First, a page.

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Post Obama's March on Washington Speech
By Paisley Hibou
As I prepare to hit Interstate 95 for Labor Day weekend festivities, the best I can hope for is a '90s alternative rock marathon playing on the radio. No matter what driving strategy I employ—leaving in the middle of the night or taking a local route for part of the journey—I will inevitably face some amount of time in bumper-to-bumper traffic. The road to Washington is a long one. If I don't have grunge rock stars bobbing in my head like sugarplum fairies, I'll pull a Kurt Cobaine.
I don't mean that literally, of course. I just get so angry when the roads are congested and only the likes of No Doubt can save me from tumbling into the throes of insanity. Maybe because I have this fantasy that I'm actually caught in a '90s teen drama like “My So-Called Life” or “Freaks and Geeks.” I would undoubtedly be a struggling goody-goody like Angela Chase. I'm so frustrated! I want to be bad so badly! Why can't I do something truly horrific to all the other cars on the road! I want to make the 6 o'clock news for the world's worst road rage!
That is the kind of perverse, narcissistic internal dialogue that takes over after a long week at the office (#firstworldproblems). There are other drivers who have a much more valid reason to feel angry when they hit the road this weekend. They are the ones leaving D.C. They are the ones who came for the March on Washington and heard President Obama's speech, mainly for the chance to be disappointed.
I don't think any reasonable person expected that having a black U.S. president would bring us racial and socio-economic Utopia on a silver platter and money raining from the sky (plus unicorns, always unicorns.) Of course Obama has faced too many challenges for any president to fully address in one or even two terms. You can't just erase the ugly effects of slavery and Jim Crow because you really, really want to. Otherwise the unemployment rate would be zero and college would be free for everyone. Plus, yeah, unicorns—we'd all have them because who doesn't want one of those?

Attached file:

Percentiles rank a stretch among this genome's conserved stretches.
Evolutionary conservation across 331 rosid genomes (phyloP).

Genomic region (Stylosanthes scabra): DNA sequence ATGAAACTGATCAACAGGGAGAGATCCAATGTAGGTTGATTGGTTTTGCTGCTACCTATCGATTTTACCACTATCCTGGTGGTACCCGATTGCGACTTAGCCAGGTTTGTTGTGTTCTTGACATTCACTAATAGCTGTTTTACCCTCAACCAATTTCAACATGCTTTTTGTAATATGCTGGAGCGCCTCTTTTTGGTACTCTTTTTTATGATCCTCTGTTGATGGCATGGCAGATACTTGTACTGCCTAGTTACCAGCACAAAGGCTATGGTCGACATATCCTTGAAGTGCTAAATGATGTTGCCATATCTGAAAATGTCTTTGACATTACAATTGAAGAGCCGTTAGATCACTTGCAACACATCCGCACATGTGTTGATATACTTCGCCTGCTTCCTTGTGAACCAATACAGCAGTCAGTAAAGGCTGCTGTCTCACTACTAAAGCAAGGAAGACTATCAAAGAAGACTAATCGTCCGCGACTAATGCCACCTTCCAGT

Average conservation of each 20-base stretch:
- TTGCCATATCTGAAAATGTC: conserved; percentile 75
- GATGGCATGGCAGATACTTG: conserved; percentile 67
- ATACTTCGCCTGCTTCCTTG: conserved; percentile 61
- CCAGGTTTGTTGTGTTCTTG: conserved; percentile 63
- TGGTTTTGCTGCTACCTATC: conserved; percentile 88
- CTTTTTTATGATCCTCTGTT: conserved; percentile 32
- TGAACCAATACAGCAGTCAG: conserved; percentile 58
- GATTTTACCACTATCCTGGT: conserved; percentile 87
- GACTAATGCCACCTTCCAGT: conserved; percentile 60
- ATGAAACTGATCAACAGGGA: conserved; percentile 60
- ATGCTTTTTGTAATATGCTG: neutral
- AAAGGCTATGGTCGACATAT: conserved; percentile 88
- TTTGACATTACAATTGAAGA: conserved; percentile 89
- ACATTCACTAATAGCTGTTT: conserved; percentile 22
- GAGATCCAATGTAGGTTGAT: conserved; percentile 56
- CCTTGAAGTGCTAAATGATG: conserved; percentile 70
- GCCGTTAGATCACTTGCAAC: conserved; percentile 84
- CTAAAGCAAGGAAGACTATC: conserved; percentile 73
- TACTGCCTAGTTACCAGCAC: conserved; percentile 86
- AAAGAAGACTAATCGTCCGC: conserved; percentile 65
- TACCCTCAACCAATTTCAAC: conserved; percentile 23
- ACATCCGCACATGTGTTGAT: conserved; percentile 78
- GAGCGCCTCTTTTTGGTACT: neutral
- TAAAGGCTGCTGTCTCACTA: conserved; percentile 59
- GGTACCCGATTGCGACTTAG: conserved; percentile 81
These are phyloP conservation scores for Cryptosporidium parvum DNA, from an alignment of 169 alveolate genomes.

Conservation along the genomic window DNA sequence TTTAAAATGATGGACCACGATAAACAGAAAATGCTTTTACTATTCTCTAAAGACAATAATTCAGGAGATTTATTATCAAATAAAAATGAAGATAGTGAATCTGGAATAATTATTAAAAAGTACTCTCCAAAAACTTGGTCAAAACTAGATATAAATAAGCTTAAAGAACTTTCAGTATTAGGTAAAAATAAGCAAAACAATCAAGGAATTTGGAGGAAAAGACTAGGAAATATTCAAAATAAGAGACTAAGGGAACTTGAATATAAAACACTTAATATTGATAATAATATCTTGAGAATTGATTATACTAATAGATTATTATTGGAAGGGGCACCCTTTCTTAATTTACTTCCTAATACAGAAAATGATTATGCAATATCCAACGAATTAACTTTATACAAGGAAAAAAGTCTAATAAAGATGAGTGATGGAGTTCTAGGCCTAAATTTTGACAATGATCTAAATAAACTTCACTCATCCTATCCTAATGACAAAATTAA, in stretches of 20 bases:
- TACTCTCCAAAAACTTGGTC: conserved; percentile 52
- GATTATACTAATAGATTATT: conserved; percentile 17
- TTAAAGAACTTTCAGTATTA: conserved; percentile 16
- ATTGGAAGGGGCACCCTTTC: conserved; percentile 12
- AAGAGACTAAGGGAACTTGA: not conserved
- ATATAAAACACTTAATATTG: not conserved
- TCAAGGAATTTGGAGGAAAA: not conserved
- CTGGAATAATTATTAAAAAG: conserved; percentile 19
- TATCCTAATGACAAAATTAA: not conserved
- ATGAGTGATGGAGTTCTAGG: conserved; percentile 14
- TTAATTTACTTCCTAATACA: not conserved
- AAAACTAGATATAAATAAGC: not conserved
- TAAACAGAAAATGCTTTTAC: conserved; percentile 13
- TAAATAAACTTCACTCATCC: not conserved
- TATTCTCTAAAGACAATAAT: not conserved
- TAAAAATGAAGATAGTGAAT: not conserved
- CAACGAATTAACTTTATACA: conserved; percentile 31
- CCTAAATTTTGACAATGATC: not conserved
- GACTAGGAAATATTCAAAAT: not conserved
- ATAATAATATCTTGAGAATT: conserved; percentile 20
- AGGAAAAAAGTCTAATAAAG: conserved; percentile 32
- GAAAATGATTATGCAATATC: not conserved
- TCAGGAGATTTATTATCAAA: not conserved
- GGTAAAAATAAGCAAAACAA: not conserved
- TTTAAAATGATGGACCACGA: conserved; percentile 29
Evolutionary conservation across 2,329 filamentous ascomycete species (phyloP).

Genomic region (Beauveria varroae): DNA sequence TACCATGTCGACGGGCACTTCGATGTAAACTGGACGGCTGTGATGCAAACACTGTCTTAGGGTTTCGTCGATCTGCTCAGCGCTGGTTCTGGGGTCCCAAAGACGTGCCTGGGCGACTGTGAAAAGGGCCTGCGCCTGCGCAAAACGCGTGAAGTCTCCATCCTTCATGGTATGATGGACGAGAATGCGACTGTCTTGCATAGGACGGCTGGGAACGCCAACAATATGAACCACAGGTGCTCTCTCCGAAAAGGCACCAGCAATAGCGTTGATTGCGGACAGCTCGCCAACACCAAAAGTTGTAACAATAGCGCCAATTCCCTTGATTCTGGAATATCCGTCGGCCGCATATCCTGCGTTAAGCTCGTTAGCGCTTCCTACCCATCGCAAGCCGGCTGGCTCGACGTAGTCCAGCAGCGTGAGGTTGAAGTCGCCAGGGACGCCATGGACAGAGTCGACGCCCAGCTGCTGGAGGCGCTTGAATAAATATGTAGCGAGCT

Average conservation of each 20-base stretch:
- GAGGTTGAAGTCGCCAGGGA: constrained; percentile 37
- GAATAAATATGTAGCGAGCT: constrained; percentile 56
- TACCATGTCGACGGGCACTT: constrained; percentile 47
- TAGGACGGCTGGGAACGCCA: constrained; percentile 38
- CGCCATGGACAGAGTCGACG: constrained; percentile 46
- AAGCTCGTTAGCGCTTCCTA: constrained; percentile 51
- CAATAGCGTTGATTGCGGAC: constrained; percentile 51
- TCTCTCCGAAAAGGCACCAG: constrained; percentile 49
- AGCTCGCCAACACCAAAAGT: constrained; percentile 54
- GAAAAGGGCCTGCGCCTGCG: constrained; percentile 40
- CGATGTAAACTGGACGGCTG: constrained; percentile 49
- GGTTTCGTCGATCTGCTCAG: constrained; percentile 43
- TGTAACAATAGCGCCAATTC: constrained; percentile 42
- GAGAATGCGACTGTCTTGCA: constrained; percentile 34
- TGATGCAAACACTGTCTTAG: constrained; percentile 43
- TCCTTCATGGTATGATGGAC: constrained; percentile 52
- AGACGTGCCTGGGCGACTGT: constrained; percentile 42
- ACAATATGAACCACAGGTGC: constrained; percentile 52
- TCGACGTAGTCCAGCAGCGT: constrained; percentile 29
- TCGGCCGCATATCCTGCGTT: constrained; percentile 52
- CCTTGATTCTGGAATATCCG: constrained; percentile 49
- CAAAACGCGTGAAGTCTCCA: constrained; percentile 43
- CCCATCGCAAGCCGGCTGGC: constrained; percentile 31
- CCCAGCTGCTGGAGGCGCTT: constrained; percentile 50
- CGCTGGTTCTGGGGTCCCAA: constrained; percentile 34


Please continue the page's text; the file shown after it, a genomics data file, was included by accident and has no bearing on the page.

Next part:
A lot of progress has been made in the past fifty years because of MLK, Jr. and crew, but that men's club I wrote about on Monday still employs an all-black waitstaff. I had another company breakfast there this very morning. My server was a black woman who mumbled when she spoke and did not make eye contact. She was probably embarrassed to be serving an elaborate breakfast to a huge table of overly educated, rich-as-far-as-she-was-concerned group of white/white-passing people.
Obama's speech fell flat and, in the words of a Government Executive article, “missed opportunities.” One such opportunity was going into more depth about minorities such as the one who cleared my plate this morning. The GE article summed up the speech and the event perfectly:
The formulaic “we've-come-so-far-but-have-so-far-to-go”structure of Obama's speech is evident from this excerpt alone:
I wanted Obama to go into more specifics about how far we have to go and what America needs to do to go that distance. I wanted Trayvon Martin to get at least the tiniest mention. I wanted to feel inspired with a call to action. I wanted something like this list from Baltimore Racial Justice Action, though said more eloquently. Hell, LadylikeinDC's “Top Ten Tips for Surviving a Road Trip” inspired me more this week than Obama's speech did. Now I feel like driving to Nashville or Austin to feel the wind in my hair and the weight of gas station food in my gut.
Instead I have to go face all those disillusioned March on Washington pilgrims on the road. Wish me luck.